In The Walking Dead I’m managing a group of survivors. We have minimal rations that I need to distribute, and everyone’s on edge after we just lost a friend and our temporary home. The group is divided, and looking to my character, Lee, to choose and justify opposing sides. Nobody’s happy and you can feel it. Narratively-based games are tough to pull off and usually anchored by their main drive: crafting a compelling story that supports minimal gameplay and virtual human interaction. The Walking Dead, by Telltale Games, is concise in its five-chapter run and tells a complete tale that makes sense within the world it creates with the people who occupy it. You meet characters who feel like people and not just methods of forwarding the plot, decisions you make feel hard and lack the comfort of a binary ‘right and wrong’ morality gauge, succeeding doesn’t always instigate some kind of reward – these aspects play into creating the sensation of real dilemma, elevating the stakes in a way that feels more real than a rendered cut-scene or set piece. They’re small and personal, much like the experience itself. And the end result is really something special.

What’s really great about Hotline Miami is its simplicity. Focusing on only core gameplay mechanics, it gives room for the game’s incredibly visceral themes and presentation to support it in a way that’s coherent and tight. As a bad guy hired to take out other bad guys, that’s your only goal: finish everyone off efficiently and effectively. It plays very bare-bones as a top-down pixel art action game, similar to GTA 1 + 2, and the minimal approach is perfect for the games intended purpose of carrying the weight of graphic and violent interactions. Throw in a fantastically-cool 80′s vibe with matching art design and audio, and Hotline Miami becomes something special.

Mass Effect 3 is just really good. I love the other two Mass Effects, so there was probably no way for me to not like this one. Even if the ending was a virtual kick to the nuts (which it was). The franchise is a space opera where I’m a badass space cop who can woo one or multiple space alien babes – Game of the year/forever/my dreams.

And finally, FTL makes it on for successfully realizing my dream of experiencing the hellish reality that comes with being in space. In a nutshell, it’s a space ship management game that has you running from one side of the galaxy to the other, encountering enemy forces, rescue missions, space-things etc, along the way. Here’s an example of a playthrough: I’m running my ship, with four crew members each managing their respective consoles, and we’re making good progress through the galaxy. We make a jump to another system, and, surprise, it’s right beside a fucking star. Everything’s on fire and Pete is now dead. We barely make it out and jump to the neighbouring system where we can get our bearings and repair the ship that was just entirely on fire. Except nope, there’s a rebel ship that fires like thirty missiles at us before Chris can turn the ship on again. It’s over. Start again. And I’ve done that with slight variations about 400 times this year, with each one being amazing.

Mike’s Favourite Things From 2012 – Music (Album, Single, and Concert)

Album:

Be The Void – Dr. Dog

What a cool fucking album, man. Seriously, it’s something you wish you made if you were in any way talented musically. Dr Dog has always made ambitious music, but it’s often met with a lack of cohesion. They nail it here. The first three tracks, especially ‘How Long Must I Wait?’, open so strong that you’re almost grateful that the rest of the album even exists. It’s sharp, punchy rock-alternative that fits its own style and exists outside of trends or popular music. The two vocalists trade-off on tracks and it all comes together in this weird hot mess of psych-y riffs and fun lyrics. If you haven’t heard of them, think The Beach Boys meet The Beatles meet low-fi indie rock. Check ‘em out.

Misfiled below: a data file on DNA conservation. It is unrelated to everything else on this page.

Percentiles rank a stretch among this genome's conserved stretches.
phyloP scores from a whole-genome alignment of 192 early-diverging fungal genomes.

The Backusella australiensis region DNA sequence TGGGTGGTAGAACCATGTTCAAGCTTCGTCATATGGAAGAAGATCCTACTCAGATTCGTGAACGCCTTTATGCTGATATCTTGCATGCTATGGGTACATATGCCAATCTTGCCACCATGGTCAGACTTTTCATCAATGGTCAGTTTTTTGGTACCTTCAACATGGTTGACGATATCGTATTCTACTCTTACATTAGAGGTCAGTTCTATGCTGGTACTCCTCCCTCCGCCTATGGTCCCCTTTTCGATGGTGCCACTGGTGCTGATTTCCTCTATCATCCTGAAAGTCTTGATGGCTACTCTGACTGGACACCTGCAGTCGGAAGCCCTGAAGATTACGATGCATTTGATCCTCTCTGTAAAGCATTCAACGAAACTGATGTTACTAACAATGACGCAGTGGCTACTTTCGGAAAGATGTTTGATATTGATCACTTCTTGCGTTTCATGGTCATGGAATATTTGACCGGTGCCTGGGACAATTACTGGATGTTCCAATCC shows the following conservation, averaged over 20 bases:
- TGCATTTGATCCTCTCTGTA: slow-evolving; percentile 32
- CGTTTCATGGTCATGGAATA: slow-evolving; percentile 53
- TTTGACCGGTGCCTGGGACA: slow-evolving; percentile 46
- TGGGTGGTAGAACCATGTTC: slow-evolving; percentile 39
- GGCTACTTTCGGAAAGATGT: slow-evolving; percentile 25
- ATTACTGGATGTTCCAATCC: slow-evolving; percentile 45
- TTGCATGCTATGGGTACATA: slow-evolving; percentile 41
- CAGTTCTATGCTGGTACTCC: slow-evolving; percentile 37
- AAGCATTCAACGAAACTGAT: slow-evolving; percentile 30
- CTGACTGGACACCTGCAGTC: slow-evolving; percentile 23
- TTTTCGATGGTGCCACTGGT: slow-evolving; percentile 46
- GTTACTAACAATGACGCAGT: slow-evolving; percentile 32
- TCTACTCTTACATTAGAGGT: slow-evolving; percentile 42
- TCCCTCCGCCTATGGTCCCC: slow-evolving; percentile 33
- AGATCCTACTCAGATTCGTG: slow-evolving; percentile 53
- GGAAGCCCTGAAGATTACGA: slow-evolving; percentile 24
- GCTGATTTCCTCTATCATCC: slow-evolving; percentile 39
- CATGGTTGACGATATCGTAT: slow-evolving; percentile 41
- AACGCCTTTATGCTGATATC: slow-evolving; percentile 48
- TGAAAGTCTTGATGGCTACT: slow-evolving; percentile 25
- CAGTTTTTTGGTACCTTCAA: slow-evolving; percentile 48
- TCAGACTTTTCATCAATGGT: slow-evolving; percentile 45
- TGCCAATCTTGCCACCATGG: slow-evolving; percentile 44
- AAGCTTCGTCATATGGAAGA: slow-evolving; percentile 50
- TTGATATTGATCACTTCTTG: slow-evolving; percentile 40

Wild Lines – Mike O’Neill

This is just, like, perfect pop music. Everything on here is gold. It’s full of charm and character, and breezes through twelve tracks without ever over-staying its welcome. Imagine something like The Inbreds (duh) with a full injection of Beatles-esque harmony and fun, and you’ve got Wild Lines.

Single: ‘Carry Me Home’ – Hey Rosetta! or ‘Albatross’ – Big Wreck or ‘At Transformation’ – The Tragically Hip.

Concert: Hawksley Workman at The Rio in Vancouver, November 7th.

Album Art: ‘Now For Plan A’ – The Tragically Hip

Mike’s Favourite Things From 2012 – Film

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The Raid.

With what would seem like an easy choice in The Avengers or Cloud Atlas as being total Mike-bait, I chose the film I came back to most, always more excitedly than the last time: The Raid by Gareth Evans. It is, simply, a supremely well-done action movie. Well-done to the point where I not only look forward to action sequences but points in the action and specific framing and certain sound effects; it’s made with such finesse and focus that, even as a non-fan of the genre, you’d be hard-pressed to not be impressed. It’s very bare-bones in set-up and narrative but does so with elegance and a fantastic sense of build-up: an Indonesian police force has to get to the top of an apartment building owned by a crime lord that’s filled with bad dudes. And everyone knows the martial art ‘pencak silat’, which looks to be some kind of super-karate. It’s awesome. Everything is shot incredibly, the action is superb and always exciting, acting’s good, etc etc etc. It’s fantastic. Check it out.

Honourable Mentions:

The Avengers (duh), Jiro Dreams Of Sushi, Looper, ParaNorman.

Also, I didn’t seen enough movies this year.